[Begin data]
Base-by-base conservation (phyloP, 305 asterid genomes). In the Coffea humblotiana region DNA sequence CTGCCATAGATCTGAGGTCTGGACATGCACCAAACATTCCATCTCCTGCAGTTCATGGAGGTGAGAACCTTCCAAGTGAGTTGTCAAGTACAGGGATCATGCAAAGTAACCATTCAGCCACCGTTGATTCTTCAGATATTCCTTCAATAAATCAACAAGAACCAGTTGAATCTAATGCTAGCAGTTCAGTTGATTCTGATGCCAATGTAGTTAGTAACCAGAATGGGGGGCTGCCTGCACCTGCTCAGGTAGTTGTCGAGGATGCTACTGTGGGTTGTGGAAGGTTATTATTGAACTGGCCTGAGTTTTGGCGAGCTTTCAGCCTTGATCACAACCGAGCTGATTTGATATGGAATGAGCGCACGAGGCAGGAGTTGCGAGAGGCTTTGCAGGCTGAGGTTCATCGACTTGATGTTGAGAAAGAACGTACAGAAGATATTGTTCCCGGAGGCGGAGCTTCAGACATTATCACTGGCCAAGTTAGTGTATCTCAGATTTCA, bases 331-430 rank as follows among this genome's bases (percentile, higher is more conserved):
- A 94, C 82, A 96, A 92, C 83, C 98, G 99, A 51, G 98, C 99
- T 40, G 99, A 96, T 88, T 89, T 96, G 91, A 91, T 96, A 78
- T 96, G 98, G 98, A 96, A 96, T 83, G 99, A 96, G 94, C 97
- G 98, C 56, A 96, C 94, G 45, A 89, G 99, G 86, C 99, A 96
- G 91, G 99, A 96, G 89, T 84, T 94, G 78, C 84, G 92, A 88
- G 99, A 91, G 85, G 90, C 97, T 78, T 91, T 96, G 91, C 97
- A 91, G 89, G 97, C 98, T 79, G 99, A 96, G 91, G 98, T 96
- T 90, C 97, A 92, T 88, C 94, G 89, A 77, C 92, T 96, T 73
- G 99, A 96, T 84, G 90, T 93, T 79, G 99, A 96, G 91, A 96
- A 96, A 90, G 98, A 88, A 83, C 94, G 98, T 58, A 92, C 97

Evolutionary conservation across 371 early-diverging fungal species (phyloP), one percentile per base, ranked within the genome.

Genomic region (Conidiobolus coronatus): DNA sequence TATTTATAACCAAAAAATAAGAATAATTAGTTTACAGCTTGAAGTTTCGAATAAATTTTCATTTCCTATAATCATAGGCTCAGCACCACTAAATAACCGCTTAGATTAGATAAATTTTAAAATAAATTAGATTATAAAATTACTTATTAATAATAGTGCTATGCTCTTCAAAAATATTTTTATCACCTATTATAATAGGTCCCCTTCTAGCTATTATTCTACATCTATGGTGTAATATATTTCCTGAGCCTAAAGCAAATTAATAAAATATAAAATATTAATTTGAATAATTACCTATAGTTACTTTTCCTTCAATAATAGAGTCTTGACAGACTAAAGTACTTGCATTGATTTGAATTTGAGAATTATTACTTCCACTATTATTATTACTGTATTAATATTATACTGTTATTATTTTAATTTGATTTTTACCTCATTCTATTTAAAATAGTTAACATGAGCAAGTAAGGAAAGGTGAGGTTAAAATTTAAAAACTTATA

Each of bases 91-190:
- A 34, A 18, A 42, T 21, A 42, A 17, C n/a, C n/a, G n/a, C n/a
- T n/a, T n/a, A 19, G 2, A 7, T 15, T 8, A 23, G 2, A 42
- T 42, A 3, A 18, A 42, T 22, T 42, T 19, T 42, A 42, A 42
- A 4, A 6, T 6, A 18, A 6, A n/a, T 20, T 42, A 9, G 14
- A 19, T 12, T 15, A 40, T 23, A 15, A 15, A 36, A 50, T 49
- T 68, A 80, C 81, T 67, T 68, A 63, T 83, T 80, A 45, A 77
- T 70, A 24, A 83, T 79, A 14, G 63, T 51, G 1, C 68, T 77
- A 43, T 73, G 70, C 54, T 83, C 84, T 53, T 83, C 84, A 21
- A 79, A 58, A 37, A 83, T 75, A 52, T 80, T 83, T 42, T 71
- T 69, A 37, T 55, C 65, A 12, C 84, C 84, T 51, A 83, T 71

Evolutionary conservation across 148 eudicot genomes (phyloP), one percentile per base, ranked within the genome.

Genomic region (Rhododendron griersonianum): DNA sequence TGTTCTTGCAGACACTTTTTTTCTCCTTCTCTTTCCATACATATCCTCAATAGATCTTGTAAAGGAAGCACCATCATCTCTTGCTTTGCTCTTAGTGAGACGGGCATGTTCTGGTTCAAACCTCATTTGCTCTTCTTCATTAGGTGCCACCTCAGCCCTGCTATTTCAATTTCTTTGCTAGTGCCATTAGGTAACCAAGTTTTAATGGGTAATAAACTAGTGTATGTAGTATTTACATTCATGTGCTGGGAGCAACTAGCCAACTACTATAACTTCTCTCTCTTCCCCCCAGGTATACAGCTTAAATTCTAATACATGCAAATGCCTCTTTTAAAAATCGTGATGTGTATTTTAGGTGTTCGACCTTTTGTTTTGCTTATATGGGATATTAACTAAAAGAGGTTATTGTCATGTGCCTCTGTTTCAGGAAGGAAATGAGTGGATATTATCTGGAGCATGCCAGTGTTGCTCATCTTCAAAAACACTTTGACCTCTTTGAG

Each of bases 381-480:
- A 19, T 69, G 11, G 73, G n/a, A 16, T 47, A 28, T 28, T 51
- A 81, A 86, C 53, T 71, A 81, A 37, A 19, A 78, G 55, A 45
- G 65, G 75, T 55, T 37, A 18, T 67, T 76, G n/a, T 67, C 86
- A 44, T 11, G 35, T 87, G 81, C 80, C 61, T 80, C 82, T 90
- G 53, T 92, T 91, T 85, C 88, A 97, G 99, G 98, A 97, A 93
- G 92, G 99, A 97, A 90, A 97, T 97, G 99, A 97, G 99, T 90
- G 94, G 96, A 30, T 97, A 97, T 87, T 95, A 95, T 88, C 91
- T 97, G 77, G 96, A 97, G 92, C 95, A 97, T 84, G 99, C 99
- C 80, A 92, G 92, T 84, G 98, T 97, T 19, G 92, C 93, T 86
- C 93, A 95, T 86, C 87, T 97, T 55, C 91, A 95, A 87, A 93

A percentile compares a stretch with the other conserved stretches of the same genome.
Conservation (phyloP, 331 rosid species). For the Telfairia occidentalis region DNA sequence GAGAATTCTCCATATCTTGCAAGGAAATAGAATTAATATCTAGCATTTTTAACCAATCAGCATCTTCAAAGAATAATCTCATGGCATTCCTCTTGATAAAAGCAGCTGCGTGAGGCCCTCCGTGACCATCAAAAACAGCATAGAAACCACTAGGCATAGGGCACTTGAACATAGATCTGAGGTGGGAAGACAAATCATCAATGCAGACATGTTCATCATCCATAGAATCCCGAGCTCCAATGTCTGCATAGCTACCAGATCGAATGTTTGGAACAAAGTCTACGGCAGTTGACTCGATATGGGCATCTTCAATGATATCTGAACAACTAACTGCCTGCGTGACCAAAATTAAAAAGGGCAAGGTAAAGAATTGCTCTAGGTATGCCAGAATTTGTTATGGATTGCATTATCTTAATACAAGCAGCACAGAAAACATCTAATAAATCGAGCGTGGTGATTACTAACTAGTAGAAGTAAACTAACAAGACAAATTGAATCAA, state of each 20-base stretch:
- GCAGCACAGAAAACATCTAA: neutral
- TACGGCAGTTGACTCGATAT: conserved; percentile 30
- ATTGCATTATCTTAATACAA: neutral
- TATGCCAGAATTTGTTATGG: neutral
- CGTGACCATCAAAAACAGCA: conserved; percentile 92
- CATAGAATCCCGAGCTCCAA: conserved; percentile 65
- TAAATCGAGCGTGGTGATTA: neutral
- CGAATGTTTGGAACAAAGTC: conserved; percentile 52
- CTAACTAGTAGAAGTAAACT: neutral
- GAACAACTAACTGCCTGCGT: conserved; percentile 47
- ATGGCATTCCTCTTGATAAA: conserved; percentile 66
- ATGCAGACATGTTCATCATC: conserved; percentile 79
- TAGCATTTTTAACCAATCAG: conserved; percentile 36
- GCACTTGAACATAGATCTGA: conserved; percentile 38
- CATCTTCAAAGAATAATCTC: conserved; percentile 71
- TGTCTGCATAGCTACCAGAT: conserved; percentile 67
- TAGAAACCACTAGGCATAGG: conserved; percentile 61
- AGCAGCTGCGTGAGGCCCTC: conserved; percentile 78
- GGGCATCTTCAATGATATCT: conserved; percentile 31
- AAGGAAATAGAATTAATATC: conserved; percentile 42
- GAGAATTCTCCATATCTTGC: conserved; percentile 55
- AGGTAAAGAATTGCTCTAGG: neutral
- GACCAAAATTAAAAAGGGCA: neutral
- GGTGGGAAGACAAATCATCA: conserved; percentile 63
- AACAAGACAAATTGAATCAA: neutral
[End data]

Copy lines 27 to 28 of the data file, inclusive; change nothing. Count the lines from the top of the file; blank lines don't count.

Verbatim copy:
Each of bases 381-480:
- A 19, T 69, G 11, G 73, G n/a, A 16, T 47, A 28, T 28, T 51